The other teams listed by Heyman all make sense for Reynolds as well. The Brewers are searching for a first baseman who can hit, the Angels could use some power to replace the recently traded Mark Trumbo, the Rays could use Reynolds as a designated hitter and the Twins need any major league players they can get their hands on.
Orioles, Balfour still stuck on terms of potential deal
The Baltimore Orioles are still stuck in their negotiations with free agent closer Grant Balfour, according to Jen Royle of the Boston Herald. The biggest catching point is the length of the contract.
The Orioles upped their offer from a two-year deal at $6 million per season to a three-year pact with an annual value of $7 million, reports Royle. However, Balfour wants three years at $8 million per with a vesting option for a fourth year; that extra option year appears to be a dealbreaker for Baltimore, according to Royle.
Balfour, who turns 36 at the end of December, spent the last three seasons with the Oakland Athletics. He served as Oakland's closer for parts of 2012 and all of 2013, racking up 62 saves in those two seasons combined; his stint with the A's marked his first experience as a major league closer. Over his last four seasons, he posted a 2.47 ERA in 259 appearances and did not exceed a 2.59 ERA in any individual campaign during that span. Baltimore coincidentally traded its previous closer, Jim Johnson, to Oakland earlier in December.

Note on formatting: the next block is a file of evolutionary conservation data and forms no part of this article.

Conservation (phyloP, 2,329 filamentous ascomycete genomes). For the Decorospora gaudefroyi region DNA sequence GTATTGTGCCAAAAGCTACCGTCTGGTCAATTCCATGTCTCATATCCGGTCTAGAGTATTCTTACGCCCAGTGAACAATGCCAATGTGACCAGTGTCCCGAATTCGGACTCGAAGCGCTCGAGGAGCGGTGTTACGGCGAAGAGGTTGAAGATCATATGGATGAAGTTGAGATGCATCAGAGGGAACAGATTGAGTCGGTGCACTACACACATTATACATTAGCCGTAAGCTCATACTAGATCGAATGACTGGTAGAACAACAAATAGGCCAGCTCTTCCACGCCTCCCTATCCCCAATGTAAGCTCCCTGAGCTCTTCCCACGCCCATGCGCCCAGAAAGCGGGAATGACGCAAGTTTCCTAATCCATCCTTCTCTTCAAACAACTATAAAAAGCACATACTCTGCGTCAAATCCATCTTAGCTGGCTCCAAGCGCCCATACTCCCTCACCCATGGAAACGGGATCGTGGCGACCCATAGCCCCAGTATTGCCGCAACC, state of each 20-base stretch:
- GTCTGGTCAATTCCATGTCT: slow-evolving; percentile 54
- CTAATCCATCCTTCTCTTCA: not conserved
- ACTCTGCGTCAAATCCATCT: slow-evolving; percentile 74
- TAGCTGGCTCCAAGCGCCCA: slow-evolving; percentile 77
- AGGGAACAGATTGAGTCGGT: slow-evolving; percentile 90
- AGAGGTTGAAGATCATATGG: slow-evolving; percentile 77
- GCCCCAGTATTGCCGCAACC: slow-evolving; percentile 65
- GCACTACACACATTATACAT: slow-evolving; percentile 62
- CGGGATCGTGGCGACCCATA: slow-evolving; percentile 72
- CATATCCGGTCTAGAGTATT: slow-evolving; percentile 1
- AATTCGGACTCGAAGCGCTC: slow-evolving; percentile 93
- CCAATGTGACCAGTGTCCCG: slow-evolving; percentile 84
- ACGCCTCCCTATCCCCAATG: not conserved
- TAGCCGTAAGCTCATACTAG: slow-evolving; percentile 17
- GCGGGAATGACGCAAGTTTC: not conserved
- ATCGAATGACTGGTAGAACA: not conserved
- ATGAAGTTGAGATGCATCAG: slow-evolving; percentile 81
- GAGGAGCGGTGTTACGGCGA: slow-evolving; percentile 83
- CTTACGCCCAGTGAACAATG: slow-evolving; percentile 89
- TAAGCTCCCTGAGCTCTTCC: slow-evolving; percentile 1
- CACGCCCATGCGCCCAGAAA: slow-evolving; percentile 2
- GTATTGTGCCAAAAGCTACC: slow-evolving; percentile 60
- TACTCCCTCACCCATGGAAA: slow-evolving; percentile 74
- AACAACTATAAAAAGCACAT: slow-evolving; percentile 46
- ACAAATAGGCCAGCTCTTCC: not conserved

- The Indians have their eyes on John Axford as their next closer, according to Ken Rosenthal of Fox Sports. Noah Jarosh wrote earlier today about Cleveland's desire for a reliever with major league closing experience, and Axford certainly fits that bill (106 career saves, three seasons as Milwaukee's closer). Chris Cotillo of SB Nation reports that they are also looking at Fernando Rodney (172 career saves, including 85 in last two seasons combined as Tampa Bay's closer).
- The Rays could still trade catcher Jose Lobaton or outfielder Matt Joyce, reports Marc Topkin of the Tampa Bay Times. The team is still looking to fill out its bench and could also be in the market for another reliever, according to Topkin.
- The Angels are pursuing free agent outfielder Raul Ibanez in addition to their well-documented interest in starting pitcher Matt Garza, per Rosenthal. The team believes that it could sign both players without exceeding the luxury-tax threshold in 2014, thanks partly to the removal of Mark Trumbo's salary from the payroll, reports Rosenthal. He also notes Ibanez's career line of .349/.407/.522 at Angel Stadium as a driving force in their consideration of the 41-year-old slugger. Regarding Garza, though, ESPN's Buster Olney advises that Los Angeles settle for a cheaper starter like Bronson Arroyo in anticipation of superstar Mike Trout's eventual need for a contract extension, which could be record-setting in value.